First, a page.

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OpenDyslexic

Julian M. Miles
May 19, 2019

Dyslexia affects more people than many realise. It’s not a binary thing, not a simple case of having it or not. It has a range of affects, most commonly found in a difficulty reading, and is not a learning issue. At this point, I’m going to leave the definitions to expert sources. There is a wealth of material
and research on this diverse topic, should you wish to know more.

Back in 2012, I’d published a couple of books and was troubled by my inability to produce something to help readers with dyslexia – having known several people with varying degrees of the disorder.

I believe that the format of a book should not prevent you reading it. While I’m not clever enough to provide my work in languages other than English, I thought I should be able to do something about my lack of dyslexia support.

After spending a while investigating dyslexia in relation to assisted reading, I came to the conclusion that specialised ‘dyslexia-friendly’ fonts were what I was looking for. However, the costs involved in producing a dedicated edition weren’t something I could afford, before considering the costs of some of the fonts themselves.

Then I come across Abelardo ‘Abbie’ Gonzalez and his pioneering work on a completely free-to-use, open source font project called OpenDyslexic. Of all the offerings out there, it struck me as the best, in content and project aims.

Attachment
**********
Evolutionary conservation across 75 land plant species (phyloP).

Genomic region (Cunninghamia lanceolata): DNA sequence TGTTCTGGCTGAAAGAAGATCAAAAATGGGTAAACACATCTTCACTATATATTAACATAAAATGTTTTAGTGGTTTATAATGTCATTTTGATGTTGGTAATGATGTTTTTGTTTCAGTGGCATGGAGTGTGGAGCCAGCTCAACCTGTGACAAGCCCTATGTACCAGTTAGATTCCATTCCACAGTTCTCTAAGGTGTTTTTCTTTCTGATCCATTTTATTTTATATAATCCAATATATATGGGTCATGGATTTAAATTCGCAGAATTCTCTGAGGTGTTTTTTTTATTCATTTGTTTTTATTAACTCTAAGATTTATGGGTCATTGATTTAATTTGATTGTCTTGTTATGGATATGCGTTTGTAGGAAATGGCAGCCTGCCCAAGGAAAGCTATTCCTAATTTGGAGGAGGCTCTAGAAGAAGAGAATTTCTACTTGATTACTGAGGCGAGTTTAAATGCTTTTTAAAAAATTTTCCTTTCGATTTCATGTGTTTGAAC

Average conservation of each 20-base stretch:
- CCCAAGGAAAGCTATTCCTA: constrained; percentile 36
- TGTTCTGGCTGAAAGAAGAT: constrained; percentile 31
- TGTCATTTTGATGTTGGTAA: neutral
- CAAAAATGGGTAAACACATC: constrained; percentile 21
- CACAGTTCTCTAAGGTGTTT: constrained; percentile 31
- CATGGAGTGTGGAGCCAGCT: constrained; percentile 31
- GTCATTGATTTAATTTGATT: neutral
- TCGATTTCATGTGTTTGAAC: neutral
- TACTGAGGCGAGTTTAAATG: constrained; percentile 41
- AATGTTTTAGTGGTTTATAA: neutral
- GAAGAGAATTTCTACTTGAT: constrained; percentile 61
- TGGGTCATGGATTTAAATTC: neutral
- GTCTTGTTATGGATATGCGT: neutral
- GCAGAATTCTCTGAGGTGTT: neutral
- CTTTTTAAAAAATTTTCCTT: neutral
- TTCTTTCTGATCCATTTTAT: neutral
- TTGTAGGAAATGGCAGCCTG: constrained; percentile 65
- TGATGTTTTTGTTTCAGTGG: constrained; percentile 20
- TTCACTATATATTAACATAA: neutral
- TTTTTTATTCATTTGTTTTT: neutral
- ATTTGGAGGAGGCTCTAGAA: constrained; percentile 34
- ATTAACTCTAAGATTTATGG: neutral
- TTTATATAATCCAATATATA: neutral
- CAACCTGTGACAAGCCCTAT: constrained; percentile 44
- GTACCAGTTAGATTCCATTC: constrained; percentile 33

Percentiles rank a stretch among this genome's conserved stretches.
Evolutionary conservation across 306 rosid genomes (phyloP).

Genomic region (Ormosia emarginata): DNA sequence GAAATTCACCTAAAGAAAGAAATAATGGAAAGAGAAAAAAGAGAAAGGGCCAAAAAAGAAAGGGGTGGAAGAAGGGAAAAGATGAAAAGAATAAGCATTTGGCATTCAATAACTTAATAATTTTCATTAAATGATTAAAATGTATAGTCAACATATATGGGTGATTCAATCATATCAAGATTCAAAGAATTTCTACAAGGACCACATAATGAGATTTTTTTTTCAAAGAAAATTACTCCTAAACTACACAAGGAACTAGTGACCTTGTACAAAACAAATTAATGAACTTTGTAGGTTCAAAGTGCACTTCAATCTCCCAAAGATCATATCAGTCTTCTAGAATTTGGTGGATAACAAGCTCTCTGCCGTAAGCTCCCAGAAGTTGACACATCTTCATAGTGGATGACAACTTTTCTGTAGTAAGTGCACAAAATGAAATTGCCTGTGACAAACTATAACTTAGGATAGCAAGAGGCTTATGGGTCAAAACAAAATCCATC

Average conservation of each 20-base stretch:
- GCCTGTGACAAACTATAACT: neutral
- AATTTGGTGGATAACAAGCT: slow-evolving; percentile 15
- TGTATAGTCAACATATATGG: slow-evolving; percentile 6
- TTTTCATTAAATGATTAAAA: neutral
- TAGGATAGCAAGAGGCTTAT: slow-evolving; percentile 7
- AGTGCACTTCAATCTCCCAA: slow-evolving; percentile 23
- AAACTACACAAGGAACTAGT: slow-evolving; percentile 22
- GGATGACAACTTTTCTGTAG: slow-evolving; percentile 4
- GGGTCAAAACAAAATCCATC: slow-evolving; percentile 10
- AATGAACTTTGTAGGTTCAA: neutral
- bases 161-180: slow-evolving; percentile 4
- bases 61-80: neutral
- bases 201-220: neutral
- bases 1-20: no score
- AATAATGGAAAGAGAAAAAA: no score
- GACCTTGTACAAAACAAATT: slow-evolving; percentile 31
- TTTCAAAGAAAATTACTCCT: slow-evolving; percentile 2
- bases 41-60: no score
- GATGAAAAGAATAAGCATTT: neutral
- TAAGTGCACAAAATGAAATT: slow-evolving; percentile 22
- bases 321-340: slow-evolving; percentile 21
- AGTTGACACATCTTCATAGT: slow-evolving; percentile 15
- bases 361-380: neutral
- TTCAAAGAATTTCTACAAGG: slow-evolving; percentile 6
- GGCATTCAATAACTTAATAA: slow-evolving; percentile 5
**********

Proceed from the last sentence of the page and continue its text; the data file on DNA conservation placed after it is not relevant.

Two years later, I found that CreateSpace (Amazon’s pre-KDP merger paperback publishing arm) book quality had risen to a point where I was prepared to use them. With publication options available that involved no up-front costs on my part, it seemed a superb opportunity. When they finally started accepting print-ready PDF versions of books for publication, producing OpenDyslexic font editions of my books was only a matter of the time it took me to prepare them (as I handle all design work and cover preparation myself). Getting an acceptable format took several months, but in December 2015 I released OpenDyslexic font editions of all my Amazon paperbacks at that time.

Since then, I’ve released every Amazon paperback I publish in two editions, standard font and OpenDyslexic font.

OpenDyslexic is free to use, for personal or commercial use. It’s a supported font on Kindle and while it can never work for every person with dyslexia, it is surprising how many people can benefit.

I’ve had people in tears after reading something printed in it, because the words or letters don’t ‘move about’ to their view.

I urge every author and publisher to support OpenDyslexic versions of their work. To that end, I will have OpenDyslexic editions of a couple of my books at WynterCon so people can have a look, and am happy to discuss how to get your book formatted for publishing in one of the OpenDyslexic fonts.

To find out more, please visit opendyslexic.org https://opendyslexic.org/about For my OpenDyslexic editions, available worldwide from Amazon, please visit http://www.lothp.co.uk/16.html‍

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